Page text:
In Dora Maar’s work such “alternative” perspectives are created through the medium of photography. Anybody looking into the work of this artist will discover her obsession with hybrid beings and objects. Perhaps the best-known examples are her untitled picture of a shell hand (1934) and the uncanny “Portrait of Ubu” (1936). The latter shows a being which, with its drooping ears, is reminiscent of an elephant but, with its shiny, scaly surface, looks more like a reptile from an indeterminate past – or future? In reality, it is the fetus of an armadillo. The fact that surreal abysses can open up in the photographs is also clear from Maar’s less otherworldly pictures, for example, the portrait “Woman’s Hair with Soap” (1934). Because the artist has switched the picture’s vertical and its horizontal axes, the woman’s hands, her hair and the foam in the picture appear to have coalesced into an octopus-like crown with a life of its own.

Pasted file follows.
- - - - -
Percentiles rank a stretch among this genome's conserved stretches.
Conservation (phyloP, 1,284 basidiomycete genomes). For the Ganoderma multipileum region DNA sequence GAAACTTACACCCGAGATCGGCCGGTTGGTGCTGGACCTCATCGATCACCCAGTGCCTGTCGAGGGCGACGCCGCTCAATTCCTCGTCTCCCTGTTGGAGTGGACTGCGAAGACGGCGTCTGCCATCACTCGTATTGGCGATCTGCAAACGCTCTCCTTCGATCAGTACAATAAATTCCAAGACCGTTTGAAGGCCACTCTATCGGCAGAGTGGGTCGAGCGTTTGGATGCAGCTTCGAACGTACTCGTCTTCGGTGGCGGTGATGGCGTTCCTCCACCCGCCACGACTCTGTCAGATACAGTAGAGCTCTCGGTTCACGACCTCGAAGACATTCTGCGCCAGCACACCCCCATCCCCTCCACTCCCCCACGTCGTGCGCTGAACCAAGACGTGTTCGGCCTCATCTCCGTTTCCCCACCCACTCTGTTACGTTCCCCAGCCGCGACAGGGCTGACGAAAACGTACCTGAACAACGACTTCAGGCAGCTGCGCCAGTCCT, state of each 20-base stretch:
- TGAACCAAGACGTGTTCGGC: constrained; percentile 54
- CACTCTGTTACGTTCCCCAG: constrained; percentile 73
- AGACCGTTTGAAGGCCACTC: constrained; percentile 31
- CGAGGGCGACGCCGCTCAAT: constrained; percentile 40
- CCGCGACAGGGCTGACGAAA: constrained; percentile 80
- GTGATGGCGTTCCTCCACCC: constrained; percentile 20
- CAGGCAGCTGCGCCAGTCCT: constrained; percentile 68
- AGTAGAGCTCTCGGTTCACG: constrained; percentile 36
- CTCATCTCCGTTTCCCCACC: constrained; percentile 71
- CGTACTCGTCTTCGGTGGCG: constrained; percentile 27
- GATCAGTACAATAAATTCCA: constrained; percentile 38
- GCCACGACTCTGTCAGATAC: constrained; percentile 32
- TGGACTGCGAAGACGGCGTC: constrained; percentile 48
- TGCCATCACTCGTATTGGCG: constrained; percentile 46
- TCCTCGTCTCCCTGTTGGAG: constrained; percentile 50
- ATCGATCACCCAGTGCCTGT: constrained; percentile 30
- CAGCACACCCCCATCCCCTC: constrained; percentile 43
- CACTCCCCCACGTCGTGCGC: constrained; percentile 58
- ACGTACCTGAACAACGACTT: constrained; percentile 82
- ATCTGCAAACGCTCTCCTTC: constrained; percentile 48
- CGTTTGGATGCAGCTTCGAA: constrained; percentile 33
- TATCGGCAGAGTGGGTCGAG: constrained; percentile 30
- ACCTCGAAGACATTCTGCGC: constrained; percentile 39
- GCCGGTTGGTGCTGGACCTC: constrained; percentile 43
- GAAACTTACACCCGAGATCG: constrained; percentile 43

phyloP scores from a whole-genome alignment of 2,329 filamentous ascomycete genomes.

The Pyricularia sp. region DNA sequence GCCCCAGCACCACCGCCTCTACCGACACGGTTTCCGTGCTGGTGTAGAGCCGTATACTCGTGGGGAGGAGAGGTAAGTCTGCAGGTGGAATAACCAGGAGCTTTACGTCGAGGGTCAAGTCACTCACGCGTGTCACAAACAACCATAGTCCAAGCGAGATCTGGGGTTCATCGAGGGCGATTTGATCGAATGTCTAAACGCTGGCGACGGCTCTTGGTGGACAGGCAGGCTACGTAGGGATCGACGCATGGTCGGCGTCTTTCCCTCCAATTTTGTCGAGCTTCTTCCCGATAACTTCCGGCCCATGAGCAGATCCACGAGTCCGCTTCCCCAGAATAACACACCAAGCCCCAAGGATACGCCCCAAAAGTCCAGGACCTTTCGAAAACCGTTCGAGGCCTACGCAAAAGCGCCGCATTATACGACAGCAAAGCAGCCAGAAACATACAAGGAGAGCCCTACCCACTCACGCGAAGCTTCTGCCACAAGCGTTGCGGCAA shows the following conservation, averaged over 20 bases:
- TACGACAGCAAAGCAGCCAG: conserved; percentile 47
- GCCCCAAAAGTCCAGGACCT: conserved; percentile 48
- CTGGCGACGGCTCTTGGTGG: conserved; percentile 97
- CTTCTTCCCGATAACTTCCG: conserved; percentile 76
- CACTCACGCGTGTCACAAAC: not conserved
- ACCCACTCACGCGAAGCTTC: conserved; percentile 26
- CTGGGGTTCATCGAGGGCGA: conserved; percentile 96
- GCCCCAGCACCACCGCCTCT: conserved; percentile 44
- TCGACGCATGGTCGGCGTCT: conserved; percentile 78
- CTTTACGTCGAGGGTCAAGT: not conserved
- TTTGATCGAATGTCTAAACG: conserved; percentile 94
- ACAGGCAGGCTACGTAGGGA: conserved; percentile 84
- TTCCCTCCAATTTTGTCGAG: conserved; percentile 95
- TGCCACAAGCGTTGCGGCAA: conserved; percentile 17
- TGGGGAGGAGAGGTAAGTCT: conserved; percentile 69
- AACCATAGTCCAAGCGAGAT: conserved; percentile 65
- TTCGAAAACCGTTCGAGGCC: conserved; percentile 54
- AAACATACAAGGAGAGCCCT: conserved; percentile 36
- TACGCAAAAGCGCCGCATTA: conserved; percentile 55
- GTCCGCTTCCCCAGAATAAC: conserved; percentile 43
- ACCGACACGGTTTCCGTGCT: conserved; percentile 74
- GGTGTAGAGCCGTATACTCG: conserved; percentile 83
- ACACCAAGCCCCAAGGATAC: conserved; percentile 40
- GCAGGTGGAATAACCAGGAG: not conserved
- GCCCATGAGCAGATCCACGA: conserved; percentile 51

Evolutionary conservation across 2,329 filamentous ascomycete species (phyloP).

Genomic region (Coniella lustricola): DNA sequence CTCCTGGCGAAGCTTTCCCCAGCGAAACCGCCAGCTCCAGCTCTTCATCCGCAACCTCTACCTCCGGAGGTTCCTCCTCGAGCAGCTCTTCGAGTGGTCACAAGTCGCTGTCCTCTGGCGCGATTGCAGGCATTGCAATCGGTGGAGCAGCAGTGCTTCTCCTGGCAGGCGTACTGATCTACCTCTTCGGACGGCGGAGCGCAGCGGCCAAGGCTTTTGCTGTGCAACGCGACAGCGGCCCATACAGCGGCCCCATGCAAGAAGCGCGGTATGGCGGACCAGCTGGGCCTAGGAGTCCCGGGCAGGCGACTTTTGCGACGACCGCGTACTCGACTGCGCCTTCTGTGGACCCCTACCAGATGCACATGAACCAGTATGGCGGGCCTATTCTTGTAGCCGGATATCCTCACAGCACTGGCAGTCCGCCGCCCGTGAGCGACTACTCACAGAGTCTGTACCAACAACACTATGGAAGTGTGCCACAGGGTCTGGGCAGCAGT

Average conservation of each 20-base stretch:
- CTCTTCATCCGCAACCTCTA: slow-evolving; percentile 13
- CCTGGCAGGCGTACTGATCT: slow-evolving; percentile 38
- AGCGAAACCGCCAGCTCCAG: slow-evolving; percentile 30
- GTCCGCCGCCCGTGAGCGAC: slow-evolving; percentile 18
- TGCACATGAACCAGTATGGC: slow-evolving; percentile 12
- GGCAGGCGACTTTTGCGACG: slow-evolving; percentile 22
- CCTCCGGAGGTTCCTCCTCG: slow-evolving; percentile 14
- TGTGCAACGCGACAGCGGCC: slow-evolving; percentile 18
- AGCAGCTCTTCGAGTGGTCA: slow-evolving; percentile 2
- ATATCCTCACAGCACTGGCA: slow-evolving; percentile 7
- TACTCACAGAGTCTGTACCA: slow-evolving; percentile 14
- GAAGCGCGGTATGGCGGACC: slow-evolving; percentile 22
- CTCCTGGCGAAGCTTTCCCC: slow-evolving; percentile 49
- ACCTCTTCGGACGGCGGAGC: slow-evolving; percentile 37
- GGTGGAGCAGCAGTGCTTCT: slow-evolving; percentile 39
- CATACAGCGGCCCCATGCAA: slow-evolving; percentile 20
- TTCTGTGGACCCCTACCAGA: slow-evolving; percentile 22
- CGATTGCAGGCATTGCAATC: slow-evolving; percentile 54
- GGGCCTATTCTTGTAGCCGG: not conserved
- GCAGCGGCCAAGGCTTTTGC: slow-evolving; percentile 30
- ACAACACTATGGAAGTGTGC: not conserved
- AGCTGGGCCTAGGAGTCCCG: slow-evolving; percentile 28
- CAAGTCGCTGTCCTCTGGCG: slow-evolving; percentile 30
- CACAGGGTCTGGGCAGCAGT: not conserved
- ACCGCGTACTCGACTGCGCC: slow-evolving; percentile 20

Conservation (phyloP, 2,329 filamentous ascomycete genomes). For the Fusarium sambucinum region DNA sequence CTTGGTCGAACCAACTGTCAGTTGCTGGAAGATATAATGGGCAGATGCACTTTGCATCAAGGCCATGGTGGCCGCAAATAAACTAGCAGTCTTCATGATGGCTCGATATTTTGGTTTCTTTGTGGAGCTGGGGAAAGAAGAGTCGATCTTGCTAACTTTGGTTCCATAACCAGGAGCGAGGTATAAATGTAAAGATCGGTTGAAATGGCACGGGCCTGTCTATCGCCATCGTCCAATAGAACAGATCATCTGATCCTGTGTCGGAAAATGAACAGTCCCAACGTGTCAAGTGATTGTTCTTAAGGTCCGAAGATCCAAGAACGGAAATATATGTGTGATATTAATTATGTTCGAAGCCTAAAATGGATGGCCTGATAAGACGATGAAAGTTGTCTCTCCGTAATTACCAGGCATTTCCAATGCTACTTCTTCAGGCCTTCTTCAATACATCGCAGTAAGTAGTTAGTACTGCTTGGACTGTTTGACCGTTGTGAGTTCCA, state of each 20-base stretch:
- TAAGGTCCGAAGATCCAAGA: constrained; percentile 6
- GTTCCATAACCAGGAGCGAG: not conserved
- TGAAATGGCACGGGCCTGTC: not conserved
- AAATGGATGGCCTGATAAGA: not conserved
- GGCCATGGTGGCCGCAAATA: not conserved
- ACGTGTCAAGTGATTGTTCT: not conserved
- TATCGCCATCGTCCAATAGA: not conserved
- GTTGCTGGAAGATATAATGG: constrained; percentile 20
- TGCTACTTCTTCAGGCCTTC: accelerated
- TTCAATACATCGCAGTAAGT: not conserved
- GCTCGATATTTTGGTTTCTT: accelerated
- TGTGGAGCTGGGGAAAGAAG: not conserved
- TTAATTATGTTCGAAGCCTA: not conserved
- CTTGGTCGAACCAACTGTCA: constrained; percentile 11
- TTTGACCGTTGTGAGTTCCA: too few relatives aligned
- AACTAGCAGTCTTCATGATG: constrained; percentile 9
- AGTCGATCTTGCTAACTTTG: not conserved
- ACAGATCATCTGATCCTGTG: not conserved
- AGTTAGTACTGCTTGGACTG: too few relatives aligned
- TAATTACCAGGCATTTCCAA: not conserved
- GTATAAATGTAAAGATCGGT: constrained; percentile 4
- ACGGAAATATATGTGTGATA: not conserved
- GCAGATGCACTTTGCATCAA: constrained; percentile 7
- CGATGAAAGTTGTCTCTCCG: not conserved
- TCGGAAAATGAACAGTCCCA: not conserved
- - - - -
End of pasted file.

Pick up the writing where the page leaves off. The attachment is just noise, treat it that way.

By contrast, in a photomontage such as “Rue d’Astorg” (1936) Maar distorts what appears real into something unreal. A chubby female figure is sitting on a stool in a strangely distorted corridor in Versailles. Her square-shaped head looks like that of a bird or caterpillar. The suggested nakedness of her body and the beauty of the setting are suddenly transformed into something uncanny and grotesque. Despite the diversity of her work and the multiplicity of media which she drew on in her oeuvre, during and beyond her lifetime Maar, like Carrington, was mostly reduced to an appendage of her male partner (Maar was considered to have been Pablo Picasso’s muse).
Animals play an important role in Frida Kahlo’s pictures
Probably the most famous counterexample– a Surrealist whose work was not overshadowed by the attention received by a male partner – is Mexican painter Frida Kahlo. In her distinctive self-portraits Kahlo negotiates femininity, ethnicity, the politics of her day and her own personal fate. Animals play a not insignificant role in the pictures of the artist who has now become a pop icon.